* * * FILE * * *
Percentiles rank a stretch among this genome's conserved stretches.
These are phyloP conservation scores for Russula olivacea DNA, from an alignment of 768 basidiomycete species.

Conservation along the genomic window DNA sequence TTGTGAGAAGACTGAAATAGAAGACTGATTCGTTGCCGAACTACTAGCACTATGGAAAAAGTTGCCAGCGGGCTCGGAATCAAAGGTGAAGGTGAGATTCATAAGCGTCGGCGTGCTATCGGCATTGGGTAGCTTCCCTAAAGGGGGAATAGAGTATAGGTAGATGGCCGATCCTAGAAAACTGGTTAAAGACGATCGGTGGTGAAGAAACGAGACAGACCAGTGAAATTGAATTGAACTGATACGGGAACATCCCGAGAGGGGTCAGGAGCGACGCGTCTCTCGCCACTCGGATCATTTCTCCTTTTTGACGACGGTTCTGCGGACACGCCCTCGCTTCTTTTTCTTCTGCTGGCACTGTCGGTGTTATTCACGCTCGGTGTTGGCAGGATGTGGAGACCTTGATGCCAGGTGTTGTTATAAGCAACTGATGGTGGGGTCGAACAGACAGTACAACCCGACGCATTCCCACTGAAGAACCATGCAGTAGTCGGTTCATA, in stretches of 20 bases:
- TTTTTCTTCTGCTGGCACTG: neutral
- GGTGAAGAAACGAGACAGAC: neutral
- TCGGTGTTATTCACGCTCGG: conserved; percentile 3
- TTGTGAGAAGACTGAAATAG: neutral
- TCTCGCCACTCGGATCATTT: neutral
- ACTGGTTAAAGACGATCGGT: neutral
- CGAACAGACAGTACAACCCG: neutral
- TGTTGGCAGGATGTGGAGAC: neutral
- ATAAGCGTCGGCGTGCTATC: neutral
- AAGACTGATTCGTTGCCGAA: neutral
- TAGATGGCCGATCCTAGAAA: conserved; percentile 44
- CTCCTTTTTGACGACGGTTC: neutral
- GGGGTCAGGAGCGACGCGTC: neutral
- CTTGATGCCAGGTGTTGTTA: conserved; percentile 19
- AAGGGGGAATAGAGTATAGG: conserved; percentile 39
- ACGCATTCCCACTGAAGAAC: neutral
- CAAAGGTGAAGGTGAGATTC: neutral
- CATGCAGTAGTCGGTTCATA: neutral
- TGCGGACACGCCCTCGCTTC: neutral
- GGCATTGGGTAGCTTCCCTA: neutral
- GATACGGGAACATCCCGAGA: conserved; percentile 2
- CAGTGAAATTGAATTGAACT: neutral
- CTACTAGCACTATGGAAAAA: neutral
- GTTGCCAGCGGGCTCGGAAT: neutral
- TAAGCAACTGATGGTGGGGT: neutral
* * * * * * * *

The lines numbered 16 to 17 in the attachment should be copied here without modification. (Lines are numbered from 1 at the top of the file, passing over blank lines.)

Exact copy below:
- GGGGTCAGGAGCGACGCGTC: neutral
- CTTGATGCCAGGTGTTGTTA: conserved; percentile 19